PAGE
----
Hershey reassured chocoholics and other customers on Monday that there will be plenty of sweets for Halloween.
Hershey’s reassurance came just days after Reuters and many other news outlets reported the candy conglomerate would fall short of meeting the demand for trick-or-treating.
Yes, there are supply chain issues in candy land, such as a shortage of ingredients such as cocoa. The COVID-19 pandemic and the war in Ukraine have had an impact on confectioners such as Pennsylvania-based Hershey Co.
Still, Hershey, maker of Almond Joy, Twizzlers, Jolly Ranchers, Kit Kat bars, and Reese’s Peanut Butter Cups, last week reported growing profits.
“We continue to see struggles across the supply chain,” Hershey Co. chief executive Michele Buck said in a largely celebratory earnings call last Thursday, amid increases in second-quarter sales and profits.
Asked to clarify, she told investors that “early on, it was some of the basic logistics issues largely driven by labor,” while currently scarcity of ingredients, higher costs and the geopolitical environment has “put certain strains on the business.”
Candy is a global business, Buck explained. While waging war on Ukraine, Russia restricted shipments of natural gas to Europe, and that means “Germany will be impacted. That’s an area where we source a lot of equipment, supplies, as do many of our suppliers,” Buck said last week.
Public relations folks at Hershey quickly cranked out a sweeter message on Monday.
Hershey said its Halloween candy is made on the same equipment as its regular inventory and prioritized keeping retail stores full.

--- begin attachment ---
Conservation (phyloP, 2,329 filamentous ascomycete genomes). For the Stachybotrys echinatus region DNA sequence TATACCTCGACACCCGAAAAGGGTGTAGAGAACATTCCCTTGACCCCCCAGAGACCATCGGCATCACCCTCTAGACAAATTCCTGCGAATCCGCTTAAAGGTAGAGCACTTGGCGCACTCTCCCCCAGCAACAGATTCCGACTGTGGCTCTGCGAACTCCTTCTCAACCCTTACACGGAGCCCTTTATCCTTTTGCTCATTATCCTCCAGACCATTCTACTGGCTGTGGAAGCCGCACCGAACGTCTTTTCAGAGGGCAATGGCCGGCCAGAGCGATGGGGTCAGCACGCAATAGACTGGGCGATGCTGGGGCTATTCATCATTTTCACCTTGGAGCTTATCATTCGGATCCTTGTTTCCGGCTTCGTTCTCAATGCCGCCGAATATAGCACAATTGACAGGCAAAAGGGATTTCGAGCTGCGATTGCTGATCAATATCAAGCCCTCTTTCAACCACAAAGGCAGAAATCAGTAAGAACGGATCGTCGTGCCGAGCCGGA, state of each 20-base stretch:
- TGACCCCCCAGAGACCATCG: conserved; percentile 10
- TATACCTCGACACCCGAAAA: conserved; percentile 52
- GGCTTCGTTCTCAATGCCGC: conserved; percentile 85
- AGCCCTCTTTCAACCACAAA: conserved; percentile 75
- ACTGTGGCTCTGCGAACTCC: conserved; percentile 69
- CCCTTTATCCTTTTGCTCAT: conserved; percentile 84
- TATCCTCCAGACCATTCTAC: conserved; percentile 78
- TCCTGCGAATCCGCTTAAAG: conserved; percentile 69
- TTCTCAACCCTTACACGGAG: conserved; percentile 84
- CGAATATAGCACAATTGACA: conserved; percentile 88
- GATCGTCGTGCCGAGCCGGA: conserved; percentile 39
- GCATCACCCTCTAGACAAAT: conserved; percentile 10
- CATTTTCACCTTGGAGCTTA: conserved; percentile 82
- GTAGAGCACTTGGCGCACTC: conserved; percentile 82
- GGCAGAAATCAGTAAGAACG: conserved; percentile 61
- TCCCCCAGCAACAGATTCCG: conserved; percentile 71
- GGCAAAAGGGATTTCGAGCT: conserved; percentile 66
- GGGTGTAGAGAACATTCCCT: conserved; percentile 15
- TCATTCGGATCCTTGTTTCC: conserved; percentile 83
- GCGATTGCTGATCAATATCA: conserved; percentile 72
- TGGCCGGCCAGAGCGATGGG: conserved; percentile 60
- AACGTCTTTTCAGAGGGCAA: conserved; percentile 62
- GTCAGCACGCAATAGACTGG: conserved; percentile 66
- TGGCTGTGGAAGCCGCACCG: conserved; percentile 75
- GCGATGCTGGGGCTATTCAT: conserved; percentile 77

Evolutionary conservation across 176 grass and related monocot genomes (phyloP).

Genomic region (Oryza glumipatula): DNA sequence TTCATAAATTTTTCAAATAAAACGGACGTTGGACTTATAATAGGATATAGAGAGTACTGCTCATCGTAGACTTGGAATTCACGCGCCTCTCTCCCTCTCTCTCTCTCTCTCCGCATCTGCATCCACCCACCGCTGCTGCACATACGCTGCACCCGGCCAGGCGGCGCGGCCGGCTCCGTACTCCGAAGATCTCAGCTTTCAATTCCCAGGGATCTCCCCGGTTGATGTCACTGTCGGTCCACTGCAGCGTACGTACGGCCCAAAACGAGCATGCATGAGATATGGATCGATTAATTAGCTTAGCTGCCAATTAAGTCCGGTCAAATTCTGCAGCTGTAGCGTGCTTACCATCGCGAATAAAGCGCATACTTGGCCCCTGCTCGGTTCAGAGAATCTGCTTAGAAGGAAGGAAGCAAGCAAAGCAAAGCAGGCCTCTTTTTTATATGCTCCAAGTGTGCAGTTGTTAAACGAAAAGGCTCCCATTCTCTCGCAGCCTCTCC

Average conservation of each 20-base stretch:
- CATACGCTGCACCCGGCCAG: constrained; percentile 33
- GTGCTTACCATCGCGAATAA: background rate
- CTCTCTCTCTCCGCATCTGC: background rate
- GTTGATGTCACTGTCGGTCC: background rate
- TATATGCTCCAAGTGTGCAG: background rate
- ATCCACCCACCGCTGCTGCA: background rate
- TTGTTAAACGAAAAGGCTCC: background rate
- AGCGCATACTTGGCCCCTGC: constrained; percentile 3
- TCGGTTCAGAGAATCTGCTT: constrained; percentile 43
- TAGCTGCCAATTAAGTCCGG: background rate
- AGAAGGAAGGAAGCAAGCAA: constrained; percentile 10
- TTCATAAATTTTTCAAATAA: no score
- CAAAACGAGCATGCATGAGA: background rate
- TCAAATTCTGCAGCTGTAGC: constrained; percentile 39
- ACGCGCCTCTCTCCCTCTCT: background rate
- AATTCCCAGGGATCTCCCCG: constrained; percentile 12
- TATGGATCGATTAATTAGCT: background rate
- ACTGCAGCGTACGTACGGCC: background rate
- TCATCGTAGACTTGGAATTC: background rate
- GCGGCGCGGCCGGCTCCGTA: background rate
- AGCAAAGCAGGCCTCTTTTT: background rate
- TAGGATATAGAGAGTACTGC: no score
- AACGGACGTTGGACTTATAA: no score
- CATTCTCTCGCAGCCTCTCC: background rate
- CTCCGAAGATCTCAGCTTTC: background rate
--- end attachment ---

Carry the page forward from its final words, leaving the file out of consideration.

“We actually anticipate high single-digit growth for our Halloween and holiday seasons and will have even more seasonal product available to the consumer this year than last year,” Allison Kleinfelter, senior director of Hershey corporate communications, said in an e-mailed statement.
Halloween accounts for around 10% of Hershey’s annual sales.
Hershey decided in the spring — when it typically begins making Halloween products — “to focus on everyday products to improve on-shelf availability in both U.S. and Canada. This strategic decision was made … due to everyday and seasonal production occurring on the same lines and having to balance our everyday and seasonal portfolios,” the spokeswoman said.
Analysts praised Hershey Co. for the “strength of its brands, retail relationships, and its products that continue to resonate with consumers,” said Moody’s senior credit officer Charlie O’Shea.
Nestle said it recently raised prices due to cost inflation. Other candy suppliers such as Barry Callebaut, which sells chocolate to Nestle and Hershey, expects average volume growth of 5%-7% per year.
In 2021, chocolate and candy sales rose 11% over 2020, according to the State of Treating report published by the National Confectioners Association.